The guy that installed the subpanel (Siemens) left the panel door off and
must have lost the screws. The screw holes on the box are slighly smaller
than a 10-32. Do I rethread and use 10-32 screws or is there a special
screw used to mount panel door onto the box.
Also there is a bolt missing that holds down the neutral strap that runs
from one bar to the other. So it is not connected accross. Anyone know the
size of that bolt so that I can install it properly.
A few lights in the house periodically will go off and them come back on?
Is this the bulb? The breaker never trips!
Anyone know what kind of voltage comes through the service cables into a
subpanel? It is a 200 AMP panel.
If this is in fact a subpanel, the two sides of the "neutral" bars may have
been separated for a reason, isolating equipment grounds from neutrals. You
may want to have an electrician look at it to be sure. The voltage is
120/240 and the screws may not be machine,but possibly a fine threat sheet
I needed two screws for my Sylvania box. The ones HD had were completely
different from mine, but the clerk said they fit all boxes. Amazingly, they
fit. Worth a try.
Do you mean the neutral bus and ground bus are not connected? If it is a
subpanel, that is proper.
If the problem is different that this, please elaborate.
You have a loose connection somewhere. Could be the lamp socket, the
breaker, or anywhere inbetween.
I have a lamp that is built into a headboard that does this. Haven't found
a good solution and can't replace it; but at least I know it is the lamp
You have two 120v wires, with 240v between them. 200a is a pretty big
subpanel; is that actually what you meant?
Our previous home had 60A main fuses, and we blew one every now and
again until we rearranged some circuits between "legs."
Our current home has a 100A panel, and we have never tripped a breaker,
but many of the books I've read say that 200A is becoming more common.
I'm probably going to replace our subpanel in the basement by a 200A one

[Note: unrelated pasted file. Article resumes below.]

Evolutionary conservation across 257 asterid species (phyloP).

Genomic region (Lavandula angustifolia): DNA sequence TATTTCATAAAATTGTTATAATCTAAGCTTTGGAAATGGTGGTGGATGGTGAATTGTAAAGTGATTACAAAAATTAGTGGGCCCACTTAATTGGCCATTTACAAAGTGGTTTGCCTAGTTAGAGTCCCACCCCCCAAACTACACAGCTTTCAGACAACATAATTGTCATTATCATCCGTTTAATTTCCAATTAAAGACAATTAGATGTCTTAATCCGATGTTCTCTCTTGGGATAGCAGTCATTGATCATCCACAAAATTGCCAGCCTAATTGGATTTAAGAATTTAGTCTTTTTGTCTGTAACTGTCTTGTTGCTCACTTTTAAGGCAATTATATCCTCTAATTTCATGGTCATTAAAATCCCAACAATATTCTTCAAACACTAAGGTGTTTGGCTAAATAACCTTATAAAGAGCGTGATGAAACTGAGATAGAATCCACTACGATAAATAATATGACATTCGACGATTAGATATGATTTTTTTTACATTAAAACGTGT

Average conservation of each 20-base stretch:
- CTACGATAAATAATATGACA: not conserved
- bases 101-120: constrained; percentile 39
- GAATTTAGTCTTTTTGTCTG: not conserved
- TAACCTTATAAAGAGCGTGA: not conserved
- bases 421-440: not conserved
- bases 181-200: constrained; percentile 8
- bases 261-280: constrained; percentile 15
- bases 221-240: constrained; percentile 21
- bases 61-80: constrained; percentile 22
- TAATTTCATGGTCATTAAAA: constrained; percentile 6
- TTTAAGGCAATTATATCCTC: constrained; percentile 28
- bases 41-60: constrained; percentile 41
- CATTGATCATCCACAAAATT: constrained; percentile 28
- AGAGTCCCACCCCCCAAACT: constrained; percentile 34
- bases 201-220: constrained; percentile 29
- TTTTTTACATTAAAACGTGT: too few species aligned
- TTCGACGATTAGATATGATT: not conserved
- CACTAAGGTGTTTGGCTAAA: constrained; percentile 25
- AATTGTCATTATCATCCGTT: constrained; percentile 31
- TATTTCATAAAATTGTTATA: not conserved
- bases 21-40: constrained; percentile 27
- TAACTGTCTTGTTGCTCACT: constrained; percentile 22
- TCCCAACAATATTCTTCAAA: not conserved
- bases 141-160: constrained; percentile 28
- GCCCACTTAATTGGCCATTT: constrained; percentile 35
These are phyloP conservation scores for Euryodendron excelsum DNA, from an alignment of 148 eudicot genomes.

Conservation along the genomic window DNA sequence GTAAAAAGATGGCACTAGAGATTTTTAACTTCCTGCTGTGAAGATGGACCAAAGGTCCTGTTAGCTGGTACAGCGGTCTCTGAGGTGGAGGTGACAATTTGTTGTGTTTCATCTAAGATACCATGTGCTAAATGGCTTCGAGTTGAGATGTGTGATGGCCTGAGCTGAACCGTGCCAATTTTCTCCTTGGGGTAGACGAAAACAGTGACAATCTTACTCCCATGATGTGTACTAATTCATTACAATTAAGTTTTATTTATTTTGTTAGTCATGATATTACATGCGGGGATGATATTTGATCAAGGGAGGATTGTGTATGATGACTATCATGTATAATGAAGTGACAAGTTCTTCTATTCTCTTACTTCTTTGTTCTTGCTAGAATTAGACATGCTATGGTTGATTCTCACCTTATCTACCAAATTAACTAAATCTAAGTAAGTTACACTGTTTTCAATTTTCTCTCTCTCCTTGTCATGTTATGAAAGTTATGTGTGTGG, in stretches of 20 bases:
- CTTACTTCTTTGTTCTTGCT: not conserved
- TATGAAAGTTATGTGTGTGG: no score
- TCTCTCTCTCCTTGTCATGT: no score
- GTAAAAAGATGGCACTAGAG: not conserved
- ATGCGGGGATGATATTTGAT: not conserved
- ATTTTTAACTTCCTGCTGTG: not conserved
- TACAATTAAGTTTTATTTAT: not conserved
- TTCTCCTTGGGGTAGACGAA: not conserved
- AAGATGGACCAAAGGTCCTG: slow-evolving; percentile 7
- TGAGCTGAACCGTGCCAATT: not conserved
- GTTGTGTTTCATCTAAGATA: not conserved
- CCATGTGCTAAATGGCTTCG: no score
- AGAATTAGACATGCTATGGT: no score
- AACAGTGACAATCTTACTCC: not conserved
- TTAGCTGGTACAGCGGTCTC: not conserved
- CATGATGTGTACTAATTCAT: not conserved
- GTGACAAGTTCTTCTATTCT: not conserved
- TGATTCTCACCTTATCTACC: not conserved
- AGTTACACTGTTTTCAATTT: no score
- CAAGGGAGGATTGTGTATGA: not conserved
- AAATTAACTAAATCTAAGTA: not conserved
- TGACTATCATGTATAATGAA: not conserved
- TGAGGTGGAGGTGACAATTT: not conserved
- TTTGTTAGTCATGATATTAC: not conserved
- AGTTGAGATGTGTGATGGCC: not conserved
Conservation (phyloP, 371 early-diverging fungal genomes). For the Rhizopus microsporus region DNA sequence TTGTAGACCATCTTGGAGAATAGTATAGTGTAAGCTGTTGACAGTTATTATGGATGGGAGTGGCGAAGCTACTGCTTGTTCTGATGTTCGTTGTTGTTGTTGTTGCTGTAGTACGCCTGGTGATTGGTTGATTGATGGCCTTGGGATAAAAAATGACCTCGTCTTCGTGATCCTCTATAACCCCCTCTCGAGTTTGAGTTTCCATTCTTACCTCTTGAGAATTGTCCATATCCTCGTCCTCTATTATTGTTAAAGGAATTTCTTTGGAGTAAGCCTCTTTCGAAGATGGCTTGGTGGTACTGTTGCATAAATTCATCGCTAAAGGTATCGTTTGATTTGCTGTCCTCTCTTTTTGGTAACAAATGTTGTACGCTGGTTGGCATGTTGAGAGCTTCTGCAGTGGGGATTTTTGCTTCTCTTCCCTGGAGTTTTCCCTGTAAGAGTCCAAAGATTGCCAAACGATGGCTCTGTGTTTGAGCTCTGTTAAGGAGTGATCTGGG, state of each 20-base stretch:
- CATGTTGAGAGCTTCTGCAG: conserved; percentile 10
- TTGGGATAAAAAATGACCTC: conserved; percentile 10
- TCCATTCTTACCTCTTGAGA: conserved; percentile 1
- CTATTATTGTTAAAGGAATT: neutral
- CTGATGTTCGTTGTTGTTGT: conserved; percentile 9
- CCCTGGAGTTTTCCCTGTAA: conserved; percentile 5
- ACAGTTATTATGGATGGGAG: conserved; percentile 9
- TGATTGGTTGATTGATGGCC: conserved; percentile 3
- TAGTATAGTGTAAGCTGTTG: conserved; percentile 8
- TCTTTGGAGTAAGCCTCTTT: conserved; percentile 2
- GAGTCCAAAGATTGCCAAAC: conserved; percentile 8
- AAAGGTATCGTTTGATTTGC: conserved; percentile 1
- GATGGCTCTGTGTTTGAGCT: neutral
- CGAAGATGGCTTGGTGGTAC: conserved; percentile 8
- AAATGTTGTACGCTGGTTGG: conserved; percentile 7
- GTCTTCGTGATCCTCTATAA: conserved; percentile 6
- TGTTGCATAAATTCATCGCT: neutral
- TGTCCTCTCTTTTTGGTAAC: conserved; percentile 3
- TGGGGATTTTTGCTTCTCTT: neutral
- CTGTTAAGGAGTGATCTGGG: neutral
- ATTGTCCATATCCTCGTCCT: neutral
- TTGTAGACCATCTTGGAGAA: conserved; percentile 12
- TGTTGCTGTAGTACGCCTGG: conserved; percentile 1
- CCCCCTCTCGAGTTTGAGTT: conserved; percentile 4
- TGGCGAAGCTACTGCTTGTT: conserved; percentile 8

(mainly for the additional spaces: 32 instead of 20). Although it's a
SUBpanel (because the main panel is in the garage with only the main
breaker and a breaker for the garage circuit), it needs a large capacity
because everything but the garage is fed through it.
On 01/23/05 03:31 pm toller tossed the following ingredients into the
ever-growing pot of cybersoup:
I was responding to toller's comment that 200A was a lot for a subpanel.
The point is that even 200A may not be excessive for what is technically
a SUBpanel. Our SUBpanel handles everything except the garage circuit.
Perhaps the OP has a similar situation and *needs* a 200A subpanel.
On 01/24/05 07:57 pm Tekkie tossed the following ingredients into the
ever-growing pot of cybersoup:
Yeah, you are right. The Neutral and Ground bus are not connected, however
the guy left the bar bolted into the neutral bus and left the other side
hanging without a bolt. Basically, he did not bolt the bar down onto the
ground bus. When the electrician that I currently have looked at it, he
said that it needed to be connected and stated what the correct bolt size
for it would be but I cannot remember. It is a subpanel. The main panel
with a main breaker sits out in front of my house and the subpanel is inside
with all of the individual circuit breakers in it, in additon to the main
for that panel.
The old electrician who was a builder/electrician who did the remodel also
left notes saying that an future electrician should split the 3 and five
wire branch circuits to each leg of the incoming power and panel bus to
prevent overload on the neutrals. The new electrician who is a master
electrician, head of a local electrical union said that this doens't really
make sense. Does it make sense to you?
I also know that the city likes to have all neutral circuits split up at the
device locations and to avoid tying all neutrals together. The new
electrician said that this is not really necessary but would do it if I
wanted him to. Does this make sense to you.
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